• ... the less powerful group usually knows the powerful one much better than vice versa — blacks have had to understand whites in order to survive, women have had to know men — yet the powerful group can afford to regard the less powerful one as a mystery.

  • Perhaps men should think twice before making widowhood our only path to power.

  • Power can be taken, but not given. The process of the taking is empowerment in itself.

  • Power in this country is often like hemophilia; it passes through women and then men get it.

  • ... the title of Queen rang sweet to my ears, child though I was. ... This idea of a crown began running in my head then like a tune, and has been running a lot in it ever since.

  • I shall be an autocrat: that's my trade. And the good Lord will forgive me: that's his.

  • In this world, all power rests upon force.

  • ... the instruments of power — arms, gold, machines, magical or technical secrets — always exist independently of him who disposes of them, and can be taken up by others. Consequently all power is unstable.

  • To get power over is to defile. To possess is to defile.

  • I have a prejudice against people with money. I have known so many, and none have escaped the corruption of power. In this I am a purist. I love people motivated by love and not by power. If you have money and power, and are motivated by love, you give it all away.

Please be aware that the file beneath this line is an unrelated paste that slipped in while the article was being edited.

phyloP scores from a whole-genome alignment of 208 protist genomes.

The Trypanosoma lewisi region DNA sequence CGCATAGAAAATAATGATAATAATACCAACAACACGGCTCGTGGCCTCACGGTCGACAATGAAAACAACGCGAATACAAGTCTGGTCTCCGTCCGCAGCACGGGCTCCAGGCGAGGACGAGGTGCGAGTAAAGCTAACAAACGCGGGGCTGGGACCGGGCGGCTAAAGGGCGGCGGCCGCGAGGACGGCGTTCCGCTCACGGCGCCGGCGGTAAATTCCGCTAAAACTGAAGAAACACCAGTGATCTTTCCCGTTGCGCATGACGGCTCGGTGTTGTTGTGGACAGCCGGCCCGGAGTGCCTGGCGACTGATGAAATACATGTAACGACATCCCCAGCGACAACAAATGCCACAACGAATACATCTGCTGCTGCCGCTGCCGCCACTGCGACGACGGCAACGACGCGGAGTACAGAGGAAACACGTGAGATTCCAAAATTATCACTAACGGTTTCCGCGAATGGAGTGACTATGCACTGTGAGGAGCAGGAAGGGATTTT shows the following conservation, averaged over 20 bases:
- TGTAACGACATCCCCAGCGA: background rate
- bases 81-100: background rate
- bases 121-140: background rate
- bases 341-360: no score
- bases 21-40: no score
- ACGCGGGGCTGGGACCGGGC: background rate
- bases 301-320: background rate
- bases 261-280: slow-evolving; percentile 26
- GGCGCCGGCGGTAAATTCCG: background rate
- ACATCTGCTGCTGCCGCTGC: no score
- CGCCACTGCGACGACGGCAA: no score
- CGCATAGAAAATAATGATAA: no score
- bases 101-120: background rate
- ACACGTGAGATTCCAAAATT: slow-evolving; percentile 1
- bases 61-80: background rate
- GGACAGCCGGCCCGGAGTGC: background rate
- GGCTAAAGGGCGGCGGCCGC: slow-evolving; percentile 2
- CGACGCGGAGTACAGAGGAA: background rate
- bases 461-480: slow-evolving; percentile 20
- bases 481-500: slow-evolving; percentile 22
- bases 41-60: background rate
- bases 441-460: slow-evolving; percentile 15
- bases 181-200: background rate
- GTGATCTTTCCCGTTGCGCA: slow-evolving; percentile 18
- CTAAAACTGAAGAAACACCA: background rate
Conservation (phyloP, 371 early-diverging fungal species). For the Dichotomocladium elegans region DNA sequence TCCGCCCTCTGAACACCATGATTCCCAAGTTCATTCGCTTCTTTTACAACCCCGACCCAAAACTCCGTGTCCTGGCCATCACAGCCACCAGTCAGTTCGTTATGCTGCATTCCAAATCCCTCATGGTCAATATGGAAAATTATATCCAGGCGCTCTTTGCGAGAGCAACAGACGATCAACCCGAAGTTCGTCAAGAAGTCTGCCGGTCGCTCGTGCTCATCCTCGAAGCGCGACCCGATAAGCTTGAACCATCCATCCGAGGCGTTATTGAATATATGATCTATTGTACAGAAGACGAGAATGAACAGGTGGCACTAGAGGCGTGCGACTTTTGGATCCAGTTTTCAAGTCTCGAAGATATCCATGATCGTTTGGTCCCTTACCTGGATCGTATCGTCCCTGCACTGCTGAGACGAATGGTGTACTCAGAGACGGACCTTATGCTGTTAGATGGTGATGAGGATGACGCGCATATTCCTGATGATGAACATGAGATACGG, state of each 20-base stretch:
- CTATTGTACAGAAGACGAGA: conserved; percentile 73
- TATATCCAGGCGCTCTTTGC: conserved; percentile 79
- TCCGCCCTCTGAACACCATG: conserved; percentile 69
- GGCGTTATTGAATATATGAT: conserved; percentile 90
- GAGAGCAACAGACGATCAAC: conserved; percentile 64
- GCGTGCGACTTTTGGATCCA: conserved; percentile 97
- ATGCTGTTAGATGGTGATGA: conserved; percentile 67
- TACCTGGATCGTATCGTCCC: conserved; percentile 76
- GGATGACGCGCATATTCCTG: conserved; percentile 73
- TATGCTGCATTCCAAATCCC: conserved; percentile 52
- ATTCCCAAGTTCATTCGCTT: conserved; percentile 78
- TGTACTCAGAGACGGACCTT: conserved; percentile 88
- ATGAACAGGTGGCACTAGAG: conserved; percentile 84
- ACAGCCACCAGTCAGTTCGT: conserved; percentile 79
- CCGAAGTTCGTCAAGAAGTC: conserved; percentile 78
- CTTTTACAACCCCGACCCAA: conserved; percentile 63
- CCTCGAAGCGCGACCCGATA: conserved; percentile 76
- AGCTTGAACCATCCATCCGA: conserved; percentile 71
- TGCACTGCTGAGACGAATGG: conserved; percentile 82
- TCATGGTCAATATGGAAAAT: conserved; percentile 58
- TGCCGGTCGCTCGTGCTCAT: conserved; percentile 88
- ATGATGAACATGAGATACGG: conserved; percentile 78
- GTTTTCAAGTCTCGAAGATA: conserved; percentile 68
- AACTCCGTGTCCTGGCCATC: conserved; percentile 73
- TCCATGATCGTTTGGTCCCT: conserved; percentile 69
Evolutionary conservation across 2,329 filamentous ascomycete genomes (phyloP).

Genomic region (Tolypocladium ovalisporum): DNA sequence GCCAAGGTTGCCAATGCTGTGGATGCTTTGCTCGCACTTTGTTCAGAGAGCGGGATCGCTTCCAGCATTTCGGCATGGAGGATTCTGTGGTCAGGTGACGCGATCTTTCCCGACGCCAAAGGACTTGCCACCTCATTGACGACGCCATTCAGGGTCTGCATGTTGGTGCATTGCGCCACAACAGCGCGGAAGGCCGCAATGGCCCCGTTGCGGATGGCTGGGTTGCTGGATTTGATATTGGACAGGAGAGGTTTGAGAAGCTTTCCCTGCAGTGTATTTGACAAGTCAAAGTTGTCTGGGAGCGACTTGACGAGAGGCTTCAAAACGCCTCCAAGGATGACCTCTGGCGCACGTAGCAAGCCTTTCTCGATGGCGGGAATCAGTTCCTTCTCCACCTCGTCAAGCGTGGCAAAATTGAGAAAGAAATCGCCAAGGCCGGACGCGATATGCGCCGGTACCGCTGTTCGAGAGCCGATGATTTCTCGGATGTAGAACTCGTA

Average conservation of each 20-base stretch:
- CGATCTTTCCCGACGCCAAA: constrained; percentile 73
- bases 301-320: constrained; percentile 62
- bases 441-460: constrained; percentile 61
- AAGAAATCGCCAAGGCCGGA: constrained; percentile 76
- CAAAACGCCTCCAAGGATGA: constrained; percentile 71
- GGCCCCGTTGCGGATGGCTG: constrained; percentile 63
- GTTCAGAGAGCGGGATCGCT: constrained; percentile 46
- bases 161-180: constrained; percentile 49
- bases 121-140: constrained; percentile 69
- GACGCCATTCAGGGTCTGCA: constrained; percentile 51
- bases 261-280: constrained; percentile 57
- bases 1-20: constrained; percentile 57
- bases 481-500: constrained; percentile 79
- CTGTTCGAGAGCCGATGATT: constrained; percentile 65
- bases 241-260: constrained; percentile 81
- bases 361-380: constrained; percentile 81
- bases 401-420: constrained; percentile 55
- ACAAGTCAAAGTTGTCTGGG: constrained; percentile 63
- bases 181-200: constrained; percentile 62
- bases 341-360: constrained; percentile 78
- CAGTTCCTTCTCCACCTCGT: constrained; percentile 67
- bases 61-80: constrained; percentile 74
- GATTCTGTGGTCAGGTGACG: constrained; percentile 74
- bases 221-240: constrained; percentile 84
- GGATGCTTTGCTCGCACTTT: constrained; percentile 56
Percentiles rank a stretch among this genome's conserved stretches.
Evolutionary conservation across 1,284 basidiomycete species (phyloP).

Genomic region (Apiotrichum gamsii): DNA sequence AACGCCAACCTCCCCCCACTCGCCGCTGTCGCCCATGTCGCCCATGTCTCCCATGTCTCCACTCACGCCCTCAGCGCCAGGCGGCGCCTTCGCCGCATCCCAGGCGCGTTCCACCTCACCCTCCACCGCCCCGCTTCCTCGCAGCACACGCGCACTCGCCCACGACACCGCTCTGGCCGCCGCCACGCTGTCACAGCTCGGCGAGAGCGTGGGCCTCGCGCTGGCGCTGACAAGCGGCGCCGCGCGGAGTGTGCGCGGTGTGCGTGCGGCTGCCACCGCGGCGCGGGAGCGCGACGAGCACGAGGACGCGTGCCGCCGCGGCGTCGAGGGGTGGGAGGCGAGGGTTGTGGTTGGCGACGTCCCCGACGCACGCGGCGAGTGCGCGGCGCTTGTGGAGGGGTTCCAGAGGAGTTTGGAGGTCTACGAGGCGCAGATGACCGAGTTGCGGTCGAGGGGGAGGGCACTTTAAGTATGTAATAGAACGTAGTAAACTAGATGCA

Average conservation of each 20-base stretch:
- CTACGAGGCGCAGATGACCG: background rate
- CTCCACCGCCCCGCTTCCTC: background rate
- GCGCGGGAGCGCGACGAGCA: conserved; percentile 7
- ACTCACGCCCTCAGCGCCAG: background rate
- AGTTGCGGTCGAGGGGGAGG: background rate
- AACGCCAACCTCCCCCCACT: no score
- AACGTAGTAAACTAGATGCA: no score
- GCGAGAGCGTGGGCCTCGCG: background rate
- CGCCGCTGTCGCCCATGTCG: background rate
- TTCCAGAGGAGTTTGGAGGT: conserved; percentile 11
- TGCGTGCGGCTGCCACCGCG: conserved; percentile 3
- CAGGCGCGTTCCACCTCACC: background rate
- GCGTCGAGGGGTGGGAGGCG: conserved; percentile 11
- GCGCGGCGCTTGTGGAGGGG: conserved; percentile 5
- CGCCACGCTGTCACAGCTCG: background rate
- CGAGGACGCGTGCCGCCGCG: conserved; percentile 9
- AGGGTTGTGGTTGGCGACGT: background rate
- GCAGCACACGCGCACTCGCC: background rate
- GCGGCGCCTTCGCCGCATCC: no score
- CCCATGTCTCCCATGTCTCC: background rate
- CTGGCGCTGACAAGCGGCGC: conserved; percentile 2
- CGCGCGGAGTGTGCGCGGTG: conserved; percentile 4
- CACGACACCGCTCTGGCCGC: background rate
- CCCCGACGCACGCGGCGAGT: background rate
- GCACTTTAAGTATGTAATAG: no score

• Anaïs Nin,
    • 1945, The Diary of Anaïs Nin, vol. 4 ()
  • I am more and more convinced that man is a dangerous creature; and that power, whether vested in many or a few, is ever grasping, and, like the grave, cries 'Give, give.'

    • Abigail Adams,
    • to her husband, John Adams (1775), Letters of Mrs. Adams ()
  • How is it possible, that the love of gain and the lust of domination should render the human mind so callous to every principle of honor, generosity and benevolence?

    • Abigail Adams,
    • to her husband, John Adams (1775), Letters of Mrs. Adams ()
  • Nobody is as powerful as we make them out to be.

  • Some people never seem to learn from experience. No matter how often they had seen the lion devour the lamb, they continued to cling to the hope that the nature of the beast might change. If only the lion could get to know the lamb better, they argued, or talk matters over ...